Appellate Law & Practice
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The Baseball Clause

Congress is limited to enumerated powers.  Each power is referred to, in shorthand, as a clause.  Thus, "The Congress shall have Power ... to regulate Commerce" is the Commerce Clause. 

Hidden in the text of the Constitution is also the Baseball Clause.  Congress, it seems, has the power to regulate baseball.

US Senator John McCain warned that Congress may consider imposing drug tests on major league baseball players, as Washington tries to stem the damage from a raging doping scandal that has discredited professional sport.

"I will introduce legislation in January that requires some kind of regimen for testing of Major League baseball players. And I believe that we can pass it through the Congress of the United States," Senator John McCain told the "Fox News Sunday" television program. McCain said he will await the outcome of that meeting this week of the Major League baseball players' union before making any moves.

"I hate for us to interfere with it," said McCain who, as chairman of the Senate's Commerce Committee, heads the congressional authority with oversight over professional sports.

But he added: "Antitrust exemption was granted by Congress to organize baseball, and also it's got to do with interstate commerce. So we do have a role to play."

Baseball players' using steroids substantially affects interest commerce because drugged atheletes hit the baseballs much higher and farther into the air.  And air, as we know, is a channel or instrumentality of interestate commerce.  And so Congress may reach it.  Moreover, athletes who use steroids perform better and thus make more money.  Money comes from banks in several different states.  Thus, money moves across state lines because of steroids.  I shall now remove my tongue from my cheek.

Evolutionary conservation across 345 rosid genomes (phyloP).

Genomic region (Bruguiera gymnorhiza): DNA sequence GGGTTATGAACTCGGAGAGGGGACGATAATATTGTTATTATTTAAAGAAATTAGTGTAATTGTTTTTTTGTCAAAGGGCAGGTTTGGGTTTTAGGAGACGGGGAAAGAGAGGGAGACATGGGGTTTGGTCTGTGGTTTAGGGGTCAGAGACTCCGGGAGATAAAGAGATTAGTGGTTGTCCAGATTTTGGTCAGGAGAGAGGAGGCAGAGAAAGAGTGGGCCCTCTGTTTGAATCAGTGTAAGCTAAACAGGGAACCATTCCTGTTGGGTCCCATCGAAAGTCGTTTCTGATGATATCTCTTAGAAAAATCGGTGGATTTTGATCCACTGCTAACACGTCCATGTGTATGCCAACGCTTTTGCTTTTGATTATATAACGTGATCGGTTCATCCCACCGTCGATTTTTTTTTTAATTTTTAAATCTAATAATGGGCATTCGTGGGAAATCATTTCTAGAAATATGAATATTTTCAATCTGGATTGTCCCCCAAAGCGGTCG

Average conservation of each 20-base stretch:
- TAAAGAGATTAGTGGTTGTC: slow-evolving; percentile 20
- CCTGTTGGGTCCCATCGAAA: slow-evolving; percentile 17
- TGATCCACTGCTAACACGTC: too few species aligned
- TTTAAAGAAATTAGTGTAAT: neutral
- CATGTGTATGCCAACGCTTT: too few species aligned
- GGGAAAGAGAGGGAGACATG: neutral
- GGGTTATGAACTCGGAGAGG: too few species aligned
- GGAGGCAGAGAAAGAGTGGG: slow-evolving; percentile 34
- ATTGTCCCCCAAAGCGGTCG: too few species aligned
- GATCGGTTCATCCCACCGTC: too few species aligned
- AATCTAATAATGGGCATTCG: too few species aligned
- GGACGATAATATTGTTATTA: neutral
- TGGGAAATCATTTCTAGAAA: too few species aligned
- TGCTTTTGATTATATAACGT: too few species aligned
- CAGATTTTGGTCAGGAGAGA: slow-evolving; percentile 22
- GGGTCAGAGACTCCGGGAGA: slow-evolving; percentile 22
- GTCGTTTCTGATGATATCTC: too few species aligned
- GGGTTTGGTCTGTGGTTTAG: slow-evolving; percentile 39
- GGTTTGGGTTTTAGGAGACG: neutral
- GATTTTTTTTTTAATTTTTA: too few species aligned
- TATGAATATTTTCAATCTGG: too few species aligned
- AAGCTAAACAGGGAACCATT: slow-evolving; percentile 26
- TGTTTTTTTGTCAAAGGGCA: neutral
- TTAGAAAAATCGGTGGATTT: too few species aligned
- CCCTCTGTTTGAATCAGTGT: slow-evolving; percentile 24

I'm sure this will be very popular legislation.  If we listed "baseball," "grandma's apple pie," and "anabolic steroids" and then asked, "What does not belong here?" the answer would be clear.  But popular must never trump constitutional.

In any event, David Giacalone has informed me that baseball is not interstate commerce.  Justice Holmes agreed (or is that the other way around?), writing in Federal Club v. National League:

The business is giving exhibitions of base ball, which are purely state affairs. It is true that in order to attain for these exhibitions the great popularity that they have achieved, competitions must be arranged between clubs from different cities and States. But the fact that in order to give the exhibitions the Leagues must induce free persons to cross state lines and must arrange and pay for their doing so is not enough to change the character of the business. According to the distinction insisted upon in Hooper v. California, the transport is a mere incident, not the essential thing. That to which it is incident, the exhibition, although made for money would not be called trade of commerce in the commonly accepted use of those words.

For whatever reason, baseball seems to have been exempted from the sweep of the Commerce Clause, even under its modern (mis)understanding.